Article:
Event Title

Putting the ecology back into political ecology

Description

Some scholars have lamented that the broadening of political ecology has become 'politics without ecology' (Walker, 2005; Bassett & Zimmerer, 2004). However, this paper contributes to the growing literature that integrates the biophysical as an essential component in the analysis of resource conservation and development programs. Consideration of the biophysical characteristics of the various plants that have been included in India's conservation minded medicinal plant ex-situ cultivation program provides a significantly broader and deeper understanding of the differentiated consequences that result from the program's implementation than considering political economic factors alone. This paper compares the two medicinal plants that received the bulk of the subsidies in the cultivation scheme and shows how the biological differences of each plant greatly influenced each species' unique environmental, livelihood and economic impacts. This paper concludes with recommendations to include biophysical factors in the design of resource and conservation development programs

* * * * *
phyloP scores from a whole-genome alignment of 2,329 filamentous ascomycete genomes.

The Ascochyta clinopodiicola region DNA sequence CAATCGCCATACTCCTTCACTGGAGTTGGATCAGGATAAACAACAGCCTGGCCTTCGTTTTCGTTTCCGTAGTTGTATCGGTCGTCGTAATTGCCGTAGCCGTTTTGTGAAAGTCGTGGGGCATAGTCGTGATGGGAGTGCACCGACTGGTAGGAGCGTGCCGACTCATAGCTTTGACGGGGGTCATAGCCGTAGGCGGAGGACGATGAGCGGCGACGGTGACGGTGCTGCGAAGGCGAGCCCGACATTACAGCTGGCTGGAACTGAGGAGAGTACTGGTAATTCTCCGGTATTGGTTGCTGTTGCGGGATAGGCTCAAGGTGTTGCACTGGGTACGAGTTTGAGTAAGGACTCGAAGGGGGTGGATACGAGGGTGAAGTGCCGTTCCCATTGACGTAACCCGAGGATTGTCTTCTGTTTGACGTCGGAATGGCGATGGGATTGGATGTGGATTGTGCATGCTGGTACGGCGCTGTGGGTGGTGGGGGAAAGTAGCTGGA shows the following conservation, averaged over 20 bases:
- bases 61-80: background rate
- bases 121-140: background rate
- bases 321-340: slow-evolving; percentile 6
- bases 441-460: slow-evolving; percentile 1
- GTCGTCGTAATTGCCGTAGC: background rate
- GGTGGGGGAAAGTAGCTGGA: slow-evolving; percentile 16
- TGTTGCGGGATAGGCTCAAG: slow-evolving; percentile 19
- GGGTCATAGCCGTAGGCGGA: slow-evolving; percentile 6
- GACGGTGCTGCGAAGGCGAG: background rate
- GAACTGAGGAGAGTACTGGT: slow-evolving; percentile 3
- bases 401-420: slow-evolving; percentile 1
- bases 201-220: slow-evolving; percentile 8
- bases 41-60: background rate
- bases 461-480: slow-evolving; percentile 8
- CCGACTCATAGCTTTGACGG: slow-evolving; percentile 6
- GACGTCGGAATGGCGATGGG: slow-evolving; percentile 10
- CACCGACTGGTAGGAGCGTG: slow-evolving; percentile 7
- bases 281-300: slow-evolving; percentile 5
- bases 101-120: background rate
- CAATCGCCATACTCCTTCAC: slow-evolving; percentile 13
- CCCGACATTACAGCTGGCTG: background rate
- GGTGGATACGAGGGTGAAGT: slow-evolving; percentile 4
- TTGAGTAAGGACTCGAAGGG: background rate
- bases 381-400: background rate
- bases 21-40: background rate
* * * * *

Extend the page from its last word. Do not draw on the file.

Start Date

8-3-2008 8:00 AM

End Date

8-3-2008 5:00 PM

Subject - LCSH

Political ecology--Management--India

Geographic Coverage

India

Genre/Form

Conference Papers and Proceedings

Session

Political Geographies

Rights

Copying of this document in whole or in part is allowable only for scholarly purposes. It is understood, however, that any copying or publication of this document for commercial purposes, or for financial gain, shall not be allowed without the author's written permission.

Digital Format

application/pdf

Language

English

Type

event

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Mar 8th, 8:00 AM Mar 8th, 5:00 PM

Putting the ecology back into political ecology

Some scholars have lamented that the broadening of political ecology has become 'politics without ecology' (Walker, 2005; Bassett & Zimmerer, 2004). However, this paper contributes to the growing literature that integrates the biophysical as an essential component in the analysis of resource conservation and development programs. Consideration of the biophysical characteristics of the various plants that have been included in India's conservation minded medicinal plant ex-situ cultivation program provides a significantly broader and deeper understanding of the differentiated consequences that result from the program's implementation than considering political economic factors alone. This paper compares the two medicinal plants that received the bulk of the subsidies in the cultivation scheme and shows how the biological differences of each plant greatly influenced each species' unique environmental, livelihood and economic impacts. This paper concludes with recommendations to include biophysical factors in the design of resource and conservation development programs